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Seven very powerful words that scare the CDC

It’s dangerous when an administration’s ideology interferes to this degree with the work of scientists and public health professionals

Brenda Fitzgerald, head of the Centers for Disease

Brenda Fitzgerald, head of the Centers for Disease Control and Prevention, and Georgia Gov. Nathan Deal in 2014. Photo Credit: AP / David Tulis

The Washington Post published a story Saturday that revealed the Trump administration banned budget staff at The Centers for Disease Control and Prevention from using the following seven words: “vulnerable,” “entitlement,” “diversity,” “transgender,” “fetus,” “evidence-based” and “science-based.”

Although the CDC Director Dr. Brenda Fitzgerald tweeted on Sunday that there are no banned words at the agency, it is important to discuss the meaning of these words. Why is it they are so powerful in maintaining and improving the nation’s health?

VULNERABLE. The World Health Organization defines vulnerability as “the degree to which a population, individual, or organization is unable to anticipate, cope with, resist and recover from the impact of disasters.” This term may be referring to those facing economic disadvantages, racial/ethnic minorities, those living in poverty, or those with a chronic illness such as HIV. All of these groups disproportionately experience health impacts and thus need more assistance from public health professionals.

ENTITLEMENT. Entitlement programs are government-funded programs that provide a service or benefit to someone who meets eligibility requirements. Examples include Medicare, Medicaid, unemployment and Supplemental Nutritional Assistance Program. SNAP provides food stamps to individuals and families, and has proven to reduce the number of Americans living in extreme poverty.

DIVERSITY. President Donald Trump’s campaign slogan, Make America Great Again, was intended to rally Americans behind improving the economy and creating jobs. What actually makes America great is our diversity. Between 2000 and 2010 the Hispanic population increased by 43 percent. By 2050, minorities will be the majority in the United States, including a doubling of persons over age 65. In public health, we value and embrace diversity, not ignore it, because it empowers us to be inclusive and makes us more receptive to different ideas.

TRANSGENDER. Transgender persons are those whose gender identity is not consistent with the biological sex assigned at birth. It is well documented in scientific literature that transgender people experience disproportionate rates of stigma and discrimination, lack of access to health care and prevention services, and experience higher rates of homicide, bullying, mental health illnesses, substance misuse and HIV. Public health professionals are striving to promote inclusive policies to reduce disease transmission and increase well-being and the quality of life for individuals of trans experience.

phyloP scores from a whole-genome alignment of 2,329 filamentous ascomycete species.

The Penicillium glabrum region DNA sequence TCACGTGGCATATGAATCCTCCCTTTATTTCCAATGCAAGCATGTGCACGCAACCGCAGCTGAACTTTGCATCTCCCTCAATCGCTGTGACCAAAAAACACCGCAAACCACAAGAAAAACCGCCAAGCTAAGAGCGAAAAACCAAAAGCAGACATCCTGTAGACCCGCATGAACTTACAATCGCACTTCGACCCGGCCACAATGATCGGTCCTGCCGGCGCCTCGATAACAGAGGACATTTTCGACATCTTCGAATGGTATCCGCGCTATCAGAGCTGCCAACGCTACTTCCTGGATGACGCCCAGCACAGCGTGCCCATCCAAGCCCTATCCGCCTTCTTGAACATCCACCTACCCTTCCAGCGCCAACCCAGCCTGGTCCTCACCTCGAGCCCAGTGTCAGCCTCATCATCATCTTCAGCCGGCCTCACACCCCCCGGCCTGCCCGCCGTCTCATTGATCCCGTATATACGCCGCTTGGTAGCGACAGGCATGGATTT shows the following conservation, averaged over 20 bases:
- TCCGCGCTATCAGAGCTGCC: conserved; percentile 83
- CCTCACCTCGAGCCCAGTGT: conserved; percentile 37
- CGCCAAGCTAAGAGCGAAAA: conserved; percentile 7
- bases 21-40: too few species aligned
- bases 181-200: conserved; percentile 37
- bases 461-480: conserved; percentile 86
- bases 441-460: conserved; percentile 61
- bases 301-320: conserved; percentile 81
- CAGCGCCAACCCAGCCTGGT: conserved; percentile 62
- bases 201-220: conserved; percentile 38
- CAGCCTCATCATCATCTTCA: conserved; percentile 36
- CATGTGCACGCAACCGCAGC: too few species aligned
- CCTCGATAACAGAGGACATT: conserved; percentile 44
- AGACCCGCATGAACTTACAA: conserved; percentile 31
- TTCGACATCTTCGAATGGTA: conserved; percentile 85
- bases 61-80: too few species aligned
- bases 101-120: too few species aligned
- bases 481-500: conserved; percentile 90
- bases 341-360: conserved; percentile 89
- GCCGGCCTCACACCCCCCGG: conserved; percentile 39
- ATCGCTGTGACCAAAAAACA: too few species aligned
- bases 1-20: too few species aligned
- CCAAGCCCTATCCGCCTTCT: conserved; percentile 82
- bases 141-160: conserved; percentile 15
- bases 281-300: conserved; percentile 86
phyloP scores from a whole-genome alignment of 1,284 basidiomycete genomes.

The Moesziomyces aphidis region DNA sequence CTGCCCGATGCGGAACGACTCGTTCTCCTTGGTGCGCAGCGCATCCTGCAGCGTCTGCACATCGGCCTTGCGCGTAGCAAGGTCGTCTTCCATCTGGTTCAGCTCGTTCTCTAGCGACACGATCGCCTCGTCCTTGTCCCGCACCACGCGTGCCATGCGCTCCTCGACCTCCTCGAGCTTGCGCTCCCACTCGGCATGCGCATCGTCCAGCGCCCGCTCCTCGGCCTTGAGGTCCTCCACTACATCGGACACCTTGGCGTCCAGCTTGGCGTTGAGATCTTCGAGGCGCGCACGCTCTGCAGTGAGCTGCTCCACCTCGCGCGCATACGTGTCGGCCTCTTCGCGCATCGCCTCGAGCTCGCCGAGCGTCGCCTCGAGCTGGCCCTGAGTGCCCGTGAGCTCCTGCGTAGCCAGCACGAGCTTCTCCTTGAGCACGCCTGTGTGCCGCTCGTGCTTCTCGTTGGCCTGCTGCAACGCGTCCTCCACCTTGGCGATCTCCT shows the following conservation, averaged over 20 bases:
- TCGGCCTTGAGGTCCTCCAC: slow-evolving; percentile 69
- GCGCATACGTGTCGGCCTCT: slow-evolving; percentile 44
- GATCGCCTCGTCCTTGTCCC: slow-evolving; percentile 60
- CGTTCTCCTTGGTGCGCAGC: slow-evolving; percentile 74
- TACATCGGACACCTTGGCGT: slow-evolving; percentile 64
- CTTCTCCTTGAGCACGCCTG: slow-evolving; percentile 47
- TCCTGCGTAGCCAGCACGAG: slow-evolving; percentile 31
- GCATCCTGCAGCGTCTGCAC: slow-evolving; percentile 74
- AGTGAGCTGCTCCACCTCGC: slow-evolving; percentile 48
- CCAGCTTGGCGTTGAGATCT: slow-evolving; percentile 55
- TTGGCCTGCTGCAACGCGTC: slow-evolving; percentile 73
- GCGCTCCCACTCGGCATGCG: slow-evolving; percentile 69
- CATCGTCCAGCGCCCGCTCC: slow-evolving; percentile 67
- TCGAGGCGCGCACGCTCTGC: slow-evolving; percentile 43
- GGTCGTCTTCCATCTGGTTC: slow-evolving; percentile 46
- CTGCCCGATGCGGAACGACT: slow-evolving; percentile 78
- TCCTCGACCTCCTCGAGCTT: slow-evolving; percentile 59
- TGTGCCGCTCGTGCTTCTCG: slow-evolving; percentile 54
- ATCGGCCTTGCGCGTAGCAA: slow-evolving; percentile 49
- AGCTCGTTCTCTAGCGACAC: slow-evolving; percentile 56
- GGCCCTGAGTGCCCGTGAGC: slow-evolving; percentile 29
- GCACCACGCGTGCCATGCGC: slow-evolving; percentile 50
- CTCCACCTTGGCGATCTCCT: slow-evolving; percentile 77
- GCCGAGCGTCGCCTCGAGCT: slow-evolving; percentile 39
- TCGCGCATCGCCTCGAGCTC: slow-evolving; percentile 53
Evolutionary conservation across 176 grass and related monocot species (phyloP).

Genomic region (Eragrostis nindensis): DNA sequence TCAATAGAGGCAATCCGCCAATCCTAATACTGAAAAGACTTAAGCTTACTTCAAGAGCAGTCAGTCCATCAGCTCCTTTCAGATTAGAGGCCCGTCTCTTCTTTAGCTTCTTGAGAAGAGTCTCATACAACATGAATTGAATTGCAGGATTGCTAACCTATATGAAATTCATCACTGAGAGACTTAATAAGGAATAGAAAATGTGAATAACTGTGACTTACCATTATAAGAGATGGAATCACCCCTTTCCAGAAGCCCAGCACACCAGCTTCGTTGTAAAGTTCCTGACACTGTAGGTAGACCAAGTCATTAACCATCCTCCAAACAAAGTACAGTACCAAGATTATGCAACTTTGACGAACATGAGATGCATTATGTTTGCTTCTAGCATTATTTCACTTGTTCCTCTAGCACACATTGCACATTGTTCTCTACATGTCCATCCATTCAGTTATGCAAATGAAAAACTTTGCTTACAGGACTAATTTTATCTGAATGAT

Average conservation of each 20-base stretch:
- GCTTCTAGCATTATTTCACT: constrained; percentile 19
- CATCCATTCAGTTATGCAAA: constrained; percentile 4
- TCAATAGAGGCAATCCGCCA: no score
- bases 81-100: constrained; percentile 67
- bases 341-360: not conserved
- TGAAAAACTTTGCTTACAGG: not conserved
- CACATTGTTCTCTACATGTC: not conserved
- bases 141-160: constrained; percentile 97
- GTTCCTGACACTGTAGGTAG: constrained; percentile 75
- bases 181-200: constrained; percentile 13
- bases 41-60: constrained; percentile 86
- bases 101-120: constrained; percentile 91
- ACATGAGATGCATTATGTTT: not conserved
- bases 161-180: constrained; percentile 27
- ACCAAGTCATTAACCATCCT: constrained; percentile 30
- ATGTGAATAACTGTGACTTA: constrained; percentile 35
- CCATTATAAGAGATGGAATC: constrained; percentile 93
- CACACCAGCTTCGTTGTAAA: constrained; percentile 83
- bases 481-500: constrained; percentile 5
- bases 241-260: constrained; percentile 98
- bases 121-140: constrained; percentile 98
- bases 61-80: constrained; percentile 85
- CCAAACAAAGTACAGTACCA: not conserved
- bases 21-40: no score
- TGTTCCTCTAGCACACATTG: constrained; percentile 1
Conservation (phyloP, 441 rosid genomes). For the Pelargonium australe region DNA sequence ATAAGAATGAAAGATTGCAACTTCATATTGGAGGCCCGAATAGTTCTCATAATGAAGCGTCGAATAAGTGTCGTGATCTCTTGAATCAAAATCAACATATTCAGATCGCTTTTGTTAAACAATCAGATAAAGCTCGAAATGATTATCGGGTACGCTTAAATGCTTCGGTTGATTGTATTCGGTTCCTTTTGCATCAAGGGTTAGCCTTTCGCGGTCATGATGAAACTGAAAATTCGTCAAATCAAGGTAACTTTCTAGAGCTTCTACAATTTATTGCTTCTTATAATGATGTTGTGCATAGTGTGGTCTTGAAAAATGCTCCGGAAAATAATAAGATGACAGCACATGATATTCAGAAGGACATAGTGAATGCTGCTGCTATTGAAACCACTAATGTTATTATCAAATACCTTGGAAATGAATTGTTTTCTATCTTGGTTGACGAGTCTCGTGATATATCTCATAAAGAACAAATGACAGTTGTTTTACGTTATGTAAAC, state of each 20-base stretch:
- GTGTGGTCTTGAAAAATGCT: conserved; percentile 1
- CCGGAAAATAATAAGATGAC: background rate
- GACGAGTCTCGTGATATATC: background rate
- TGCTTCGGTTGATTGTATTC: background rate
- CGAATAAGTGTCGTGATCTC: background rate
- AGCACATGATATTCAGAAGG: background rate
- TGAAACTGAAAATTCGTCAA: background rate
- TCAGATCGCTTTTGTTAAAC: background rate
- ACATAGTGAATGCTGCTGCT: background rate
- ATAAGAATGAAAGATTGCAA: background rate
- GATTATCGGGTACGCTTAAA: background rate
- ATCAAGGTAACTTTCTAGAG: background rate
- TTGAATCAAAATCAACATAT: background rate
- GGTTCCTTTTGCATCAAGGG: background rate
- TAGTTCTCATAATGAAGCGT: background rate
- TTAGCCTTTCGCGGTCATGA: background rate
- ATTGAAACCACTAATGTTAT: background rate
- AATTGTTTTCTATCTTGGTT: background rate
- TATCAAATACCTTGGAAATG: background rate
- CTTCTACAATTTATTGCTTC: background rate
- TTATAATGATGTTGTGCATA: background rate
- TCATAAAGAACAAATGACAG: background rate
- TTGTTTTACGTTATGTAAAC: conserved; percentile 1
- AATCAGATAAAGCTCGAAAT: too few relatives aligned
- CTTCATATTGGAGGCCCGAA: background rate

FETUS. The fetal stage of development is from conception to eight weeks. Noncontroversial, right? Wrong. The controversy lies in the following questions: Does a fetus have the status of a legal person? Does a fetus have a right to life? Is abortion a violation of a fetus’ right to life? Our nation’s prevention agenda aims to improve the health and well-being of women, infants, children and families. Women’s health should include a woman’s right to decide what is best for her and her unborn baby. Public health supports a woman’s legal right to a safe abortion.

EVIDENCE-BASED. In our graduate public health programs at Hofstra University, we teach students to use evidence-based decisions about which policies, strategies and interventions to plan, implement, and evaluate. This involves synthesizing research and evaluation findings to develop our scientific reasoning and inform decision-making. Let’s practice what we teach!

SCIENCE-BASED. To advance medicine, health care and public health we need to conduct rigorous research to see what works and what does not. This involves developing hypotheses, designing studies to test the hypotheses, observing results, and disseminating results so that others can learn from our successes and challenges. The Trump administration should allow public health scientists at the CDC to use their advanced training to fulfill the agency’s mission of saving lives and protecting people from health, safety and security threats.

It is dangerous when an administration’s ideology interferes to this degree with the ongoing work of science and public health. Let’s remember, it’s all about science, not silence!

Anthony J. Santella is an associate professor of health professions and director of graduate public health programs at Hofstra University.

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